The Advancement of Medicine by Research

HENRY P. BOWDITCH
1896 Boston Medical and Surgical Journal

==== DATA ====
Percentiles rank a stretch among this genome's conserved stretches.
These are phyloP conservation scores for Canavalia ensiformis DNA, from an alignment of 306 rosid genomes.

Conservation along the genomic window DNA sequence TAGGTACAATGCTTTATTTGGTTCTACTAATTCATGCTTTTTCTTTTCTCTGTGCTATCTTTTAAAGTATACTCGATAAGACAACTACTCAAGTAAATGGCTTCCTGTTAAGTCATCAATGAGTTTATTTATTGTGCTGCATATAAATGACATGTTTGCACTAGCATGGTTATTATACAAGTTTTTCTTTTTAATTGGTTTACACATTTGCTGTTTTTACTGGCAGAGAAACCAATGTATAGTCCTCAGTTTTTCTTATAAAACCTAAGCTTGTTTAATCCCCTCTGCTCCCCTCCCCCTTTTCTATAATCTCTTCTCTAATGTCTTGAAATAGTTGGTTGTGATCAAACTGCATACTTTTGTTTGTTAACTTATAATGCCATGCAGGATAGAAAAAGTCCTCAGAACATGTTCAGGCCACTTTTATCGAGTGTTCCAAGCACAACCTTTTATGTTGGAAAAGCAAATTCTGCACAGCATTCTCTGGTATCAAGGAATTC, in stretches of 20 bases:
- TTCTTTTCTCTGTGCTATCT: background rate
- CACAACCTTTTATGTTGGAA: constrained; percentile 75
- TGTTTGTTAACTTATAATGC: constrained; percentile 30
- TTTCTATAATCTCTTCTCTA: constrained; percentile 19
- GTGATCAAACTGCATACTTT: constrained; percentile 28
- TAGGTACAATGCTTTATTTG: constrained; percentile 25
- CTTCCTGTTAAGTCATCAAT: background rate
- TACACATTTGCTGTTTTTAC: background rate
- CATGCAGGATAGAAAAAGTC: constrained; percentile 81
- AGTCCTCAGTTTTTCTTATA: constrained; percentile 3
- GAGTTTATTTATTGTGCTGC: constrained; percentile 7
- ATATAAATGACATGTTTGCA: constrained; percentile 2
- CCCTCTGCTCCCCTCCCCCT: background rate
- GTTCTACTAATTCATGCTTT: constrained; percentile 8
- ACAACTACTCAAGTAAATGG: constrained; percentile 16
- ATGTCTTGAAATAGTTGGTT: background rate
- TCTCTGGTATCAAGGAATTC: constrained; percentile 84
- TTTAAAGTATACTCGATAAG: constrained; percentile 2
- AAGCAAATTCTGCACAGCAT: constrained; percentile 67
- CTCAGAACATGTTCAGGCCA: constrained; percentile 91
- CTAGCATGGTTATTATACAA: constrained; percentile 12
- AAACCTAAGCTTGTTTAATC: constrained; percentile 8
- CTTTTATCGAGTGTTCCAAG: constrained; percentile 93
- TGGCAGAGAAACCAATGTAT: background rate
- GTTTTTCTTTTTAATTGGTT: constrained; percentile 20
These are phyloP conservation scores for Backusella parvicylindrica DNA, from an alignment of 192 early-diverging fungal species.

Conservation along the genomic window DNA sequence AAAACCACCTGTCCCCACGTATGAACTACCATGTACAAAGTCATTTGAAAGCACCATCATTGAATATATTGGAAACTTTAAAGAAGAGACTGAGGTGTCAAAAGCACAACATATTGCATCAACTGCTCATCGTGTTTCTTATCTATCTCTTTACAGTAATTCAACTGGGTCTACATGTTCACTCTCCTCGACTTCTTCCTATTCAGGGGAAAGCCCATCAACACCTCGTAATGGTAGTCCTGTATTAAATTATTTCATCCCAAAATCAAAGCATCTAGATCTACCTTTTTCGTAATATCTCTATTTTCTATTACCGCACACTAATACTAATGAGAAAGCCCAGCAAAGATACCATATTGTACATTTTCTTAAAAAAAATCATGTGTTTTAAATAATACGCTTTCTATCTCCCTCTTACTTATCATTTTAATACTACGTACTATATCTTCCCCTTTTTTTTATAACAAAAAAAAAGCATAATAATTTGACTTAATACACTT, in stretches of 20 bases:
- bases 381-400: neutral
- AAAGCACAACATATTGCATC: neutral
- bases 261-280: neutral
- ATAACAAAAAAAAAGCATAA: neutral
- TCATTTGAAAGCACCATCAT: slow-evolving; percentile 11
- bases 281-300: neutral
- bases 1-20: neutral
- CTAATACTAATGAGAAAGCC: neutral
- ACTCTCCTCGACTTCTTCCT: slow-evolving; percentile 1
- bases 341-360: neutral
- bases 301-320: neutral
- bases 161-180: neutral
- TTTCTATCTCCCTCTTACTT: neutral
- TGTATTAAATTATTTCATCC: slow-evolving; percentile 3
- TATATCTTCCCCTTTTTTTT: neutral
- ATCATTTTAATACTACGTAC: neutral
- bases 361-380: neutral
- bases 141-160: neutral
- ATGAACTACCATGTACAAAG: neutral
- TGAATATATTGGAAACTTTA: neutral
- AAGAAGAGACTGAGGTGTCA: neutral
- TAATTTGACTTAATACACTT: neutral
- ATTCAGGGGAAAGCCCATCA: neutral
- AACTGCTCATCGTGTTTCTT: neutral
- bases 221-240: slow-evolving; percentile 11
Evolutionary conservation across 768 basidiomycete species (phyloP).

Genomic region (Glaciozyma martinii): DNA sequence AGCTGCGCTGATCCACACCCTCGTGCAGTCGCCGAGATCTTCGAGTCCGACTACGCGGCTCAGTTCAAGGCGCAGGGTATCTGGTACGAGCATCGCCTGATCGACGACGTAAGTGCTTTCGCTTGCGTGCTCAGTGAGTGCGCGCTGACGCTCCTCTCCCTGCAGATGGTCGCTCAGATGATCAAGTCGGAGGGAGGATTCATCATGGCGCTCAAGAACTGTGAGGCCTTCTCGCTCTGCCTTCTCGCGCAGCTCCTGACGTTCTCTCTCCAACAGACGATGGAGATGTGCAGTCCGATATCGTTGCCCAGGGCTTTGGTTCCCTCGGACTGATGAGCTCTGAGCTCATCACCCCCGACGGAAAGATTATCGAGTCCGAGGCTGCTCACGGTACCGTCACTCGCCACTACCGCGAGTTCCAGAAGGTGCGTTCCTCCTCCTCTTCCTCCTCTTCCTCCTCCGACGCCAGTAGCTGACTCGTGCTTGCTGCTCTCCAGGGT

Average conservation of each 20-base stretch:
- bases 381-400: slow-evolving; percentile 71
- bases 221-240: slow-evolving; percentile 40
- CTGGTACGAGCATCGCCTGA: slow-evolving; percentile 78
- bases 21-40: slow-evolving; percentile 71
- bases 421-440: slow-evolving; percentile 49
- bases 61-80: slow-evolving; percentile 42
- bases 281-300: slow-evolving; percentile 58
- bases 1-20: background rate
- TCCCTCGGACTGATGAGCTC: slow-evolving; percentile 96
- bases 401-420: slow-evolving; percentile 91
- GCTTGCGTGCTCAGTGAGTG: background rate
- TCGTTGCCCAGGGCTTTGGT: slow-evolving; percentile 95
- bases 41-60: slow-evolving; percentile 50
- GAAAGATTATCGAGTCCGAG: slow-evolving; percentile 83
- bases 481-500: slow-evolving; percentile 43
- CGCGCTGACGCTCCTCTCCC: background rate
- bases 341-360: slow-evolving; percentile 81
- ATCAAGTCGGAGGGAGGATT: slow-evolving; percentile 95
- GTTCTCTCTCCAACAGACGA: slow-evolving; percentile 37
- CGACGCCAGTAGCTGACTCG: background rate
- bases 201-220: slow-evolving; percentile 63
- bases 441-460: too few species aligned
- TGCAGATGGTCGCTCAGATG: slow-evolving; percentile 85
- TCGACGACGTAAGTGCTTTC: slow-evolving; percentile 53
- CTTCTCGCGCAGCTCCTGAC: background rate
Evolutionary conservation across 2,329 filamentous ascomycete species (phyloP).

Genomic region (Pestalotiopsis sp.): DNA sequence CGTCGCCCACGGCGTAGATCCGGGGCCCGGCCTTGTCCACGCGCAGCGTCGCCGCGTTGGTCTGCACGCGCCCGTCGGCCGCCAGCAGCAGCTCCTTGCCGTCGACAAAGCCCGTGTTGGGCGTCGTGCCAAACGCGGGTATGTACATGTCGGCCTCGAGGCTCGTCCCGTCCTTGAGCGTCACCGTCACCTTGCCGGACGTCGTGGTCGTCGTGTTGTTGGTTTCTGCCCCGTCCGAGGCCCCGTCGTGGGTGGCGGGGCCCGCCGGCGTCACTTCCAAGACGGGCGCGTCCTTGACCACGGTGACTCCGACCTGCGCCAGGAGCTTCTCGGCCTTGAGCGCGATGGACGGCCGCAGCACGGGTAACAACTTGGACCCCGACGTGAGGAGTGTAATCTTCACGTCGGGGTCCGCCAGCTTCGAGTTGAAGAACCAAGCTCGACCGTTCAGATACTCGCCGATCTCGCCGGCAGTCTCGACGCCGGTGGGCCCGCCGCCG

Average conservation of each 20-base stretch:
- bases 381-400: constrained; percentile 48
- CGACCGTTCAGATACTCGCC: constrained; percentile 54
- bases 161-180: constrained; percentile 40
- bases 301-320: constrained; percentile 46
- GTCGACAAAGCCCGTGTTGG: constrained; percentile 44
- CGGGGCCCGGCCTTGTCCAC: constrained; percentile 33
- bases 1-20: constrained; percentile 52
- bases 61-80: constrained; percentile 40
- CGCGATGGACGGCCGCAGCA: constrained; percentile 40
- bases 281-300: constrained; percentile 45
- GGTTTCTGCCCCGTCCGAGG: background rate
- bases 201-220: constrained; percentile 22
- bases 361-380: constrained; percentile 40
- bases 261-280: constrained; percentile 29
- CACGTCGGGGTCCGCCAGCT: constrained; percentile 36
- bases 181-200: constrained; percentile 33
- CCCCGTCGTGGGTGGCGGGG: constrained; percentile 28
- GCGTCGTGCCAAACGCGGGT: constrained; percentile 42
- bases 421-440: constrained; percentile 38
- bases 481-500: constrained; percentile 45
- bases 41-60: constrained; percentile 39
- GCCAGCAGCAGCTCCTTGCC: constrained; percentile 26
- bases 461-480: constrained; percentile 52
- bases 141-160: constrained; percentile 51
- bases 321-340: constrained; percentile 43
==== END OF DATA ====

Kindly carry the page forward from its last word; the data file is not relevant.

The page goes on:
Professor of Physiology in the Harvard Medical School. (Concluded from No. 24, p. 581.) Admitting then that there is no abstract reason why animals should not suffer for the benefit of man, it remains to be considered whether we have a " right to constitute ourselves administrators of this law of vicarious suffering and to apply it to animals for our own interest." The right of man to inflict pain upon the lower animals for his own benefit has never been very distinctly formulated. Our